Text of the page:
Digging in Singapore-Style
Downtown Singapore may be lacking in anything but corporate culture, but its individual neighborhoods are alive with the cultural habits and daily activities of the city state's predominately Chinese, Malay and Indian population. With so many different ethnicities all together, there's a huge assortment of religious institutions, architectural styles and fashion sense, but if there's one thing these people can all agree on ~ it's food. We wandered the city's top neighborhoods to sample cuisine from a variety of backgrounds in hawker centers, restaurants and food stalls. Here's what we found:
A little while ago, I shared my Top 5 Food Destinations, but I missed one of my all-time favorite cuisines due to the fact that I've never been to India yet. Indian food is just so bomb. When I lived in London in 2011, I spent most of my time in the Shoreditch neighborhood, which is just a stone's throw away from Brick Lane ~ home to the best Indian food in the city. But if we're talking about bests here, I've got to hand it to the team at Banana Leaf Apolo in Singapore's Little India. Best palak paneer EVER. And made so much better by the fact that we ate it from a banana leaf. Casey's chicken tikka masala was his favorite meal of the trip as well. At the Boon Keng Hawker Center (next to Boon Keng MRT station), we tried an Indian Muslim dish known as murtabak, a multi-layered pancake with shredded chicken, garlic, onions and egg dipped in a spicy red curry, that's very popular in Malaysia. Yum!
We stayed in Little India during our trip, but next time I'd definitely like to say in the Kampong Glam neighborhood, home to the city's famous Arab Street. Maybe then we'd actually eat more Arab cuisine! I admit, we didn't get any on this trip unfortunately. Instead, we were all about Chinese and went for the Hainanese chicken rice at the Golden Mile Hawker Center on Beach Road. It may seem like a simple dish, but the pillowy rice is cooked in chicken stock, giving it strong flavor, and the chicken is so tender it just seems to fall to pieces in your mouth. Topped with chili and soy sauce, this dish is nothing short of delicious.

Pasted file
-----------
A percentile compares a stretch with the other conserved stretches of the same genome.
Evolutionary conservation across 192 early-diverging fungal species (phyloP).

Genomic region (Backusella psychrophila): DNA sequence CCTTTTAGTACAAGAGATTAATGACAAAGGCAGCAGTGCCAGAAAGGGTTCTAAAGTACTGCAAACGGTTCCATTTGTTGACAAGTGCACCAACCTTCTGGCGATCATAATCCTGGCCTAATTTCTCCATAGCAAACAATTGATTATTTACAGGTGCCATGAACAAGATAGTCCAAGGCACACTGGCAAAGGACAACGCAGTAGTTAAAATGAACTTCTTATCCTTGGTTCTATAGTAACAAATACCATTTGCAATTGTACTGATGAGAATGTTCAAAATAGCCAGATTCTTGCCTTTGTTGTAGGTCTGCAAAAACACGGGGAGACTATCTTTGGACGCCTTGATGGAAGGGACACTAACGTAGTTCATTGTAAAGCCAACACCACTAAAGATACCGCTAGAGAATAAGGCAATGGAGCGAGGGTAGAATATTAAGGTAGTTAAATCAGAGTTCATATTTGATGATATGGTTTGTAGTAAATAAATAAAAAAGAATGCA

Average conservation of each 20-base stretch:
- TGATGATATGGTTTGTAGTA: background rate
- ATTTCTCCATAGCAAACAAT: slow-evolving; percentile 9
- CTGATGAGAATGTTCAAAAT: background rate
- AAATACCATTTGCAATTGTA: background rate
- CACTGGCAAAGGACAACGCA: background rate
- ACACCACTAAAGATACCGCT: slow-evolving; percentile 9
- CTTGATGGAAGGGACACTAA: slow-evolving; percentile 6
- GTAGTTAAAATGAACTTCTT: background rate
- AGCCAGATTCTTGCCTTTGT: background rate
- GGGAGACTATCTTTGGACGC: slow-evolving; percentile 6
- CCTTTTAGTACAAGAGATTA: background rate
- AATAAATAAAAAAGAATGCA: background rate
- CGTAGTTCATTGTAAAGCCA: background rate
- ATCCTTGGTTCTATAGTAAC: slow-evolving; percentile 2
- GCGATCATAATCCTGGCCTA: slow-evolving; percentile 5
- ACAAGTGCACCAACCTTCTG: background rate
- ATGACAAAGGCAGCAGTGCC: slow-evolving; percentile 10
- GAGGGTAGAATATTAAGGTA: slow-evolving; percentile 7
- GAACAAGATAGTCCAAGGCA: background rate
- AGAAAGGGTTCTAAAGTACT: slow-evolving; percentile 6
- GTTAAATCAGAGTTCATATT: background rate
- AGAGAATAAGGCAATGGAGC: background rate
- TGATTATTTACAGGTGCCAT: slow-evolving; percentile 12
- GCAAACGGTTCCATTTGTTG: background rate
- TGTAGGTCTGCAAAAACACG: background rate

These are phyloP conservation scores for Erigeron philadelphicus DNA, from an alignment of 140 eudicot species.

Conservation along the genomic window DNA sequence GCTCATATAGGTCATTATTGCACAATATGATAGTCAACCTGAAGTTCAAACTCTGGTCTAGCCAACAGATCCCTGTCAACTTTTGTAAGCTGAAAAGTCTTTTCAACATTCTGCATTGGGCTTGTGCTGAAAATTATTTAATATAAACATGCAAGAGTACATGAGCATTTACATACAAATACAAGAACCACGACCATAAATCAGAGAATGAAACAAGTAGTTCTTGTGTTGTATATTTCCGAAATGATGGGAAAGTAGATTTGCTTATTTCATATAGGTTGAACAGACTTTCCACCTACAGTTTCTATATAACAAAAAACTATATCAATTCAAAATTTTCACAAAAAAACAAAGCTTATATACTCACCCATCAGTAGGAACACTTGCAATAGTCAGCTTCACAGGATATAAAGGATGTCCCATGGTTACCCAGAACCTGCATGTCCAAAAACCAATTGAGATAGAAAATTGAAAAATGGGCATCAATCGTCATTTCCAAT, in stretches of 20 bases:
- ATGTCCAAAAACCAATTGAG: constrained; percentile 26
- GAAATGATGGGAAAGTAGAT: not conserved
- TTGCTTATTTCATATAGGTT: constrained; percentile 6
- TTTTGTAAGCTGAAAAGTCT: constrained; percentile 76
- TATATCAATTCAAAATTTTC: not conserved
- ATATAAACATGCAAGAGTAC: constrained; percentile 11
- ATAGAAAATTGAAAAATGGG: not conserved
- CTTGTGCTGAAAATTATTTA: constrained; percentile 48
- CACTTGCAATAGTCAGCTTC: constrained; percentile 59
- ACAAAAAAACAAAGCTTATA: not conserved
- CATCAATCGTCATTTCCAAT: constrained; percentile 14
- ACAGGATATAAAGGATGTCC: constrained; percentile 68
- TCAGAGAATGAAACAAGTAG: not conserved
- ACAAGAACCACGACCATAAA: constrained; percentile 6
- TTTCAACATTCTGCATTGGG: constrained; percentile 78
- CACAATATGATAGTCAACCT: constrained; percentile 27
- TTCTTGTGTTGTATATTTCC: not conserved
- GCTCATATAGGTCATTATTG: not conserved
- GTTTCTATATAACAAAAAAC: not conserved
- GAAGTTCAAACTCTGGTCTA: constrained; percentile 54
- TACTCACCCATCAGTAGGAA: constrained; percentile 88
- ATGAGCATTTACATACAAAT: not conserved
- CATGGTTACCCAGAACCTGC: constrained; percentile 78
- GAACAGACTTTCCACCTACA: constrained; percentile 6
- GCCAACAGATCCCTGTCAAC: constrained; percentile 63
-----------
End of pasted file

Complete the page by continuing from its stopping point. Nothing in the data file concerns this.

The hawker center directly off the Chinatown MRT stop was by far our best dining experience. First, it was the cheapest: those Tiger beers were only $4.80 SD ~ a real bargain in this city. And that fat plate of dumplings only set us back $5 SD. Second, it housed the liveliest bunch of characters in all of Singapore. Old Chinese men covered the glaring yellow tables with empty Tiger and Raffles bottles, shouting jovially and chuckling away while clutching their round beer bellies. When they'd finished scarfing down noodle soup, they gathered together to watch each other battle it out in Banqi, also known as Dark Chess or Blind Chess.
This isn't technically a neighborhood, but as one of the most popular hawker centers in Singapore, Newton Circus deserves a mention. It's actually very near to Singapore's largest shopping street Orchard Road,so it's usually a hot spot for tourists and locals to go after a long day of shopping. Of course, we prioritized eating over shopping so we did it the other way around. Casey went right for the Perankan specialty laksa, a coconut-based, spicy noodle soup with chicken, bean curd puffs, shrimp, fish sticks and cockles. I opted for braised duck noodles with a dark, sticky sauce and a hint of chili. I could have put the sauce on anything and loved it, but the duck added the perfect flavor.
It's incredible to think that some of the stalls at these outdoor food courts have been around for decades and they're owners have been developing their culinary crafts and passing techniques down for generations. No wonder everything tastes so damn good.